Whenever results don’t match up with or exceed expectations, there’s bound to be disappointment followed closely by the blame game. If achievement falls short of the mark, it’s only natural to want to know why and correct the flaws.
Clearly the Ravens have fallen short of expectations and there’s little that we’ve seen from them in recent weeks to believe that the decline will end any time in the foreseeable future.
The first attempt towards reversing the slide was made by Ravens owner Steve Bisciotti when he called for the firing of offensive coordinator Cam Cameron. Time will tell if that was the right move.
But the moves aren’t likely to stop there. Every player, every coach, every scout, every member of the front office will be evaluated. And really the only one completely safe is Bisciotti.
During evaluations particularly when drilling down on what went wrong, each member of the organization will go into their own little version of a prevent defense. In other words, they will be in full CYA mode and when that happens the problems grow exponentially and the decay of the organizational bond – the “Play Like a Raven” mantra, begins to unfold.
Of course it is possible to head such an ugly development off at the pass but that will take extremely strong leadership. And when you think that next season, the team’s quintessential leader in more ways than just on the field, might not be around it makes the burgeoning situation even more daunting.
Ray Lewis, will be a 38-year-old middle linebacker in the passing era with declining mobility, earning $5.4 million being asked to cover tight ends and running backs measurably faster than he is.
More than likely it will be time to say goodbye to a player, leader and inspirational force, the likes of which the Ravens will never experience again.
So once again the next man up credo applies only this time with a new slant – next leader up!
Who is it going to be?
On the field, maybe the torch is passed on to Terrell Suggs. But his playfulness and reputation as a locker room clown, both good things, may make it tricky for him to fill the massive shoes of No. 52.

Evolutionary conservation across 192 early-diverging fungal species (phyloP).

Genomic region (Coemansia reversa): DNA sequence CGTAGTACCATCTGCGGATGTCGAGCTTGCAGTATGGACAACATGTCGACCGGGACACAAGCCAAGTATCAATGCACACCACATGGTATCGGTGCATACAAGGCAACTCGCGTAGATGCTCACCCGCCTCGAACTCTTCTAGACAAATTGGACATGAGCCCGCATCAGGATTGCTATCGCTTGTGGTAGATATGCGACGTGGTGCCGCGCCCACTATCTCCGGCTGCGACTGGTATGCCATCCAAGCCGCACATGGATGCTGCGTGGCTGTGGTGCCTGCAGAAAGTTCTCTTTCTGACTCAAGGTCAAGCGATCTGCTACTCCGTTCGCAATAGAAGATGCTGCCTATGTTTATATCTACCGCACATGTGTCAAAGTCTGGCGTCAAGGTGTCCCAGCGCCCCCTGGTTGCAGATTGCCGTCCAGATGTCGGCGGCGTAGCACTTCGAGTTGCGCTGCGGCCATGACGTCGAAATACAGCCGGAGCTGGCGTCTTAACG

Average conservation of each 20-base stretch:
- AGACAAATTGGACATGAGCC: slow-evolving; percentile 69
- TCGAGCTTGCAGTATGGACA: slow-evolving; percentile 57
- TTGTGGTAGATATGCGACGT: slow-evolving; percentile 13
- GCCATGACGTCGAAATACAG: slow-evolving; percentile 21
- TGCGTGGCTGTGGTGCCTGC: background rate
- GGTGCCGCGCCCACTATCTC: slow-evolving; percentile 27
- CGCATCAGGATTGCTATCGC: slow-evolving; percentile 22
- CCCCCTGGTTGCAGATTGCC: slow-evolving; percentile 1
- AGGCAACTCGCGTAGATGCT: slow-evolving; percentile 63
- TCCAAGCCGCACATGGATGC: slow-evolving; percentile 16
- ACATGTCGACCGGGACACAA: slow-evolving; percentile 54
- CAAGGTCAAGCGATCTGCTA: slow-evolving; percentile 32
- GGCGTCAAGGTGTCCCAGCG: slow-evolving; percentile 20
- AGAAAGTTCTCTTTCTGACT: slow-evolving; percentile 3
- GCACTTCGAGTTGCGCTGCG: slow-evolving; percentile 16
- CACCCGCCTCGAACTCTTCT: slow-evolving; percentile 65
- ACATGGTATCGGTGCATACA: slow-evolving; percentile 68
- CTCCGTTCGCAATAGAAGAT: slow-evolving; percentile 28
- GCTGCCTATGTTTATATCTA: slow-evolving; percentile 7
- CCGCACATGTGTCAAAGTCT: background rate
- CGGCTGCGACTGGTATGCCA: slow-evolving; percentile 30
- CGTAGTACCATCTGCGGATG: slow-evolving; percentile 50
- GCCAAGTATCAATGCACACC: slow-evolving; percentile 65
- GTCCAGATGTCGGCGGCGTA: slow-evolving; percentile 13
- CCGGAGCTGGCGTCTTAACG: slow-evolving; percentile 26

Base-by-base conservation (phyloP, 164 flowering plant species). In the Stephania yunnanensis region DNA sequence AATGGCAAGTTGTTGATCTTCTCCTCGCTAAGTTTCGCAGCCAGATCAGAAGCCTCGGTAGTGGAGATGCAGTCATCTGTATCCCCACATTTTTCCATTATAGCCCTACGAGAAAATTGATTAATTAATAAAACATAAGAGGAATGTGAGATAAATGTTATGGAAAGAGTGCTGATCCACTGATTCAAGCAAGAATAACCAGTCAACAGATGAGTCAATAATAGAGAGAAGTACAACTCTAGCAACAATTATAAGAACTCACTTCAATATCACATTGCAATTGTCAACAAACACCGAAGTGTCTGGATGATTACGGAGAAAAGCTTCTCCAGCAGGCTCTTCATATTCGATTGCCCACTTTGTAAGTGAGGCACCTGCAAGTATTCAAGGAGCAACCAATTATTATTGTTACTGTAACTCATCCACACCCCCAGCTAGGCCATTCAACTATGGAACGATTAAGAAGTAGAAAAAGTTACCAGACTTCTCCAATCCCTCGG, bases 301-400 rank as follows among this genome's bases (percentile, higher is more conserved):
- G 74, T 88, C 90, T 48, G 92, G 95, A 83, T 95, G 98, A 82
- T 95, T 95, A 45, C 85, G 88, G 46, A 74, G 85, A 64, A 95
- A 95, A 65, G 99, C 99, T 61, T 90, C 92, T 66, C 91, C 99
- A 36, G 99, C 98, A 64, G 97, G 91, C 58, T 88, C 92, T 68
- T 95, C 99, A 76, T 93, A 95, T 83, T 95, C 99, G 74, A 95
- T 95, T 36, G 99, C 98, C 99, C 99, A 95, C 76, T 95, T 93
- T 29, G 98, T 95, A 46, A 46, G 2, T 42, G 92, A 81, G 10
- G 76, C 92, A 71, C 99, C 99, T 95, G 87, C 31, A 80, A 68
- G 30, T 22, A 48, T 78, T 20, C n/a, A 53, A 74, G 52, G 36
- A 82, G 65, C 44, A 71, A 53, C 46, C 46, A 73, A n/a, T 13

Joe Flacco? Let’s not go there.
Suffice it to say, this transition won’t be seamless.
On the sidelines, without Ray and given the power move made by Steve Bisciotti when firing Cam Cameron, might there be a chink in John Harbaugh’s leadership armor? Might his 53 Mighty Men theme be ridiculed a bit?
Bisciotti is obviously a great leader and if you doubt that for a second repeat after me: “Steve Bisciotti is a self-made billionaire.”
But the leadership of a football team needs to come from someone other than the owner and in this case, given the drop in Harbaugh’s “Q” rating, the man that really needs to step up his game right now is Ozzie Newsome.
Why during this tumultuous time in the Ravens season hasn’t Ozzie been more vocal; shown more leadership; stepped out of the darkness and away from the sidelines? Why did the owner have to do what his head coach chose not to do – fire Cameron? Shouldn’t Newsome have intervened?
And let’s not forget that this hasn’t been a stellar season for Ozzie as a personnel exec. Players like Bobbie Williams and Bryant McKinnie have been absolute zeros and drags on the team’s cap. And then there’s the biggest elephant in the front office suites – the Joe Flacco contract, or lack thereof.
How the Ravens have painted themselves in the corner with the Flacco talks having little negotiating leverage makes them look like rookie poker players and the blame has to fall at Ozzie’s feet.
Now some within the castle will take solace in the fact that the team is making its fifth consecutive appearance to the postseason dance. They will point to the fact that they have young offensive linemen that could never really get it together dating back to training camp due to injuries, holdouts and other drama outside of their control.
They will also tell you that injuries have crushed them.
And then there’s the Cam Cameron fiasco which went on entirely too long due to Harbaugh’s misguided loyalties.
Maybe that is the true story and maybe those dangerous expectations kept us as fans heading down a path that had no happy ending. And just maybe being where the Ravens are, right here and right now is the best that we could have hoped given the circumstances.
But back to Ozzie…
Now is the time for him to take the lead because his wounded head coach might not have the mojo to get it done right now. He needs to get the coaches and scouts and personnel people all on the same page. Egos need to be checked at the door.
Otherwise when the heat is on and the potential threat of lost jobs is introduced to the drama, coaches will point fingers at the personnel people and the scouts will say that the talent is there, the coaches just have to do their jobs better.
That sort of tension can usher in the aforementioned decay.
It’s up to Ozzie to get this back on track even if visions of sugarplums and New Orleans are no longer dancing in their heads.
It’s time for Ozzie to step into the light and on to “the field.”
After all people must first buy into the leader before they buy into the vision.